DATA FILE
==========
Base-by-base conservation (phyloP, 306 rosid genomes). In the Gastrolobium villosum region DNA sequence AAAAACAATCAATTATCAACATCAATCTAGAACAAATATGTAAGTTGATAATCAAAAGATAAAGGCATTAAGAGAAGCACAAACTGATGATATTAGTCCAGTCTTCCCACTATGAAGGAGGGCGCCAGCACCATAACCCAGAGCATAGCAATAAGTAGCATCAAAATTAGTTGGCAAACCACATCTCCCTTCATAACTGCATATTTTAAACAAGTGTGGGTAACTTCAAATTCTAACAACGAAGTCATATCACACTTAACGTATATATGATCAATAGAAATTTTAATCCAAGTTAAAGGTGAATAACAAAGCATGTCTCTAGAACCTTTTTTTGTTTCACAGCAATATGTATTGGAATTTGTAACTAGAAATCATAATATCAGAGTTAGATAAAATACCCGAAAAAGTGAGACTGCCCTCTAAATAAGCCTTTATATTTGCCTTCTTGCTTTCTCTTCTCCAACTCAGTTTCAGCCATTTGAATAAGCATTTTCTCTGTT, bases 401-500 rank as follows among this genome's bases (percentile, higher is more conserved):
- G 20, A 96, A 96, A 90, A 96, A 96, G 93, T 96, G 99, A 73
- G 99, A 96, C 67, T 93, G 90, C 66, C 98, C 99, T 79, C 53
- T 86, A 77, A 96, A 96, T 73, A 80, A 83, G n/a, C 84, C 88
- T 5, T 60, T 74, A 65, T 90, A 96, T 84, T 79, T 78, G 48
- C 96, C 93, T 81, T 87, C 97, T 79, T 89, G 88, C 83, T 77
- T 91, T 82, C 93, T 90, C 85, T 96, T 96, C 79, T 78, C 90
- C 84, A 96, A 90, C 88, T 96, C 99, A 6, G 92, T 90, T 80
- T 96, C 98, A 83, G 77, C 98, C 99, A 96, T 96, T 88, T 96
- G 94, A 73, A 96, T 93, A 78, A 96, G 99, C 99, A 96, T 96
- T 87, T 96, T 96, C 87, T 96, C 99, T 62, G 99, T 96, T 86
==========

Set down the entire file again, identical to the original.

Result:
Base-by-base conservation (phyloP, 306 rosid genomes). In the Gastrolobium villosum region DNA sequence AAAAACAATCAATTATCAACATCAATCTAGAACAAATATGTAAGTTGATAATCAAAAGATAAAGGCATTAAGAGAAGCACAAACTGATGATATTAGTCCAGTCTTCCCACTATGAAGGAGGGCGCCAGCACCATAACCCAGAGCATAGCAATAAGTAGCATCAAAATTAGTTGGCAAACCACATCTCCCTTCATAACTGCATATTTTAAACAAGTGTGGGTAACTTCAAATTCTAACAACGAAGTCATATCACACTTAACGTATATATGATCAATAGAAATTTTAATCCAAGTTAAAGGTGAATAACAAAGCATGTCTCTAGAACCTTTTTTTGTTTCACAGCAATATGTATTGGAATTTGTAACTAGAAATCATAATATCAGAGTTAGATAAAATACCCGAAAAAGTGAGACTGCCCTCTAAATAAGCCTTTATATTTGCCTTCTTGCTTTCTCTTCTCCAACTCAGTTTCAGCCATTTGAATAAGCATTTTCTCTGTT, bases 401-500 rank as follows among this genome's bases (percentile, higher is more conserved):
- G 20, A 96, A 96, A 90, A 96, A 96, G 93, T 96, G 99, A 73
- G 99, A 96, C 67, T 93, G 90, C 66, C 98, C 99, T 79, C 53
- T 86, A 77, A 96, A 96, T 73, A 80, A 83, G n/a, C 84, C 88
- T 5, T 60, T 74, A 65, T 90, A 96, T 84, T 79, T 78, G 48
- C 96, C 93, T 81, T 87, C 97, T 79, T 89, G 88, C 83, T 77
- T 91, T 82, C 93, T 90, C 85, T 96, T 96, C 79, T 78, C 90
- C 84, A 96, A 90, C 88, T 96, C 99, A 6, G 92, T 90, T 80
- T 96, C 98, A 83, G 77, C 98, C 99, A 96, T 96, T 88, T 96
- G 94, A 73, A 96, T 93, A 78, A 96, G 99, C 99, A 96, T 96
- T 87, T 96, T 96, C 87, T 96, C 99, T 62, G 99, T 96, T 86